Is CC Sabathia back?

Marchand: It depends how you define "back." He is nothing like the hard-throwing Cy Young Award winner, who received a 10-figure contract. However, he is a legit starter, whose smarts have transformed his career to the point that his goal to play a lot longer seems very realistic. If he is a legit No. 2 starter, the idea of a Yankees wild card has more weight.

Miller: In fact, he's probably less "back" than he was last year, when he was sort of back. His strikeout and walk rates are just awful -- no starter in baseball last year had a higher walk rate and a lower K rate and managed to make it to even 75 innings -- and his overall strike rate this year is his lowest since 2004. It's only four starts, so it's too early to draw conclusions, but that's even more true when talking about something as volatile as ERA or win-loss record.

Schoenfield: I'd say the upside is something similar to last year, when he finished with a 3.91 ERA. The stuff isn't there to return to his old ace-level status, his walk rate is still higher than peak Sabathia and his strikeout rate through four starts is down even from last year. He's certainly learned to nibble at the corners, but he's a pitcher living right on the edge.

What about the rest of the rotation?

Marchand: I usually say that over 162 games, your beliefs usually bear out. Before the season, there was a rosy outlook, where Masahiro Tanaka is a Cy Young candidate, Sabathia continues his reinvention into an Andy Pettitte-clone, while Michael Pineda and Luis Severino reach their potential. Jordan Montgomery looks like he could be a real MLB starter. So, yes, they could have a very good year, though, I'm not totally sold.

Miller: Pineda and Severino have combined to strike out 56 batters and walk five. Then there's the nine home runs allowed and the hard contact, but there aren't many pitchers who have combined strikeout stuff with great control who have not succeeded.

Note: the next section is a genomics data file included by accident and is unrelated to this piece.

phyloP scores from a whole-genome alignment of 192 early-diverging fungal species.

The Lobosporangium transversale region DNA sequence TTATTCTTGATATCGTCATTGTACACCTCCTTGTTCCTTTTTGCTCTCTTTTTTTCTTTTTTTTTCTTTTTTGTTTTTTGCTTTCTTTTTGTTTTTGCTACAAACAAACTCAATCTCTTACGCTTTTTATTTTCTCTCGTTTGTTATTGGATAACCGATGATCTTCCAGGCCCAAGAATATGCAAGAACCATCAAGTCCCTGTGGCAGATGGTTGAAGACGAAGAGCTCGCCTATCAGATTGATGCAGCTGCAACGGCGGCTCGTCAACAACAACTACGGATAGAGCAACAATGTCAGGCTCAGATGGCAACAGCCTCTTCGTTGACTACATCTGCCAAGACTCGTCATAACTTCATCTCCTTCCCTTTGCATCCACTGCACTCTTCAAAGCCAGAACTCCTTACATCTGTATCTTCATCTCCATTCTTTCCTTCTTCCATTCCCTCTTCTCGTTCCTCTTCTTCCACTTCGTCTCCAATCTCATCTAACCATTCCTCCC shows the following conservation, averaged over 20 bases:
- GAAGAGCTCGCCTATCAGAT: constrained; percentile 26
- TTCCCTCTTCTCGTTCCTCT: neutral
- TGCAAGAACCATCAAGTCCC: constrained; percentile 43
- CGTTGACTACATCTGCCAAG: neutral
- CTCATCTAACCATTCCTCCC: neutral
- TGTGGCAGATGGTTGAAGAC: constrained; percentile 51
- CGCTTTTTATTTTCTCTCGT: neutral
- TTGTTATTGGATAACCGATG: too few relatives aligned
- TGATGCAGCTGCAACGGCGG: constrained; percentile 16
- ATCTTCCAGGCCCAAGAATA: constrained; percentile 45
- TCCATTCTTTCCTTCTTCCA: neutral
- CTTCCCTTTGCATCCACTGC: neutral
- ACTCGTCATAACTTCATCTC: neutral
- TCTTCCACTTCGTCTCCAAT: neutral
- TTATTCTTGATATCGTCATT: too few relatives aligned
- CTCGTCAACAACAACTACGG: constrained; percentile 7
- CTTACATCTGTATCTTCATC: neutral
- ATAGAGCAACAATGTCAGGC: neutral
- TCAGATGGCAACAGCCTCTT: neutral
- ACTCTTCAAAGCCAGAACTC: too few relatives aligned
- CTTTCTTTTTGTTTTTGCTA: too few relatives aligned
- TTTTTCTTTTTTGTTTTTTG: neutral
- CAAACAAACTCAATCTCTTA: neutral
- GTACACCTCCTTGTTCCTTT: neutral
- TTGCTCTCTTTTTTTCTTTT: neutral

Schoenfield: If there's a reason for optimism for the 2017 Yankees, it's the early performances of Pineda and Severino. Sure, Pineda has done this kind of stuff before, so you never know, but strike-throwing machine Severino looks like a different pitcher.

Verdict: Are you buying the Bombers?

Marchand: I thought the Yankees would win around 84 games. I'll stay in that range, though they have come out very strong against a weak schedule. The Rays, White Sox and Cardinals might all be last-place teams, or close to it, this year. The Yankees can only beat who is in front of them. So far -- especially at home -- they have done a fine job of it. So I think there is evidence that they will finish above .500 again, but I don't think they are a World Series contender -- yet.

Miller: They were a .500 team coming into the season and they've banked a couple extra wins early. That's enough to join the wild-card race.

Schoenfield: Hey, I picked them as a wild-card team before the season, so no reason to change my mind now -- especially with the Blue Jays stinking things up and other potential wild cards like the Mariners and Royals not looking so great either.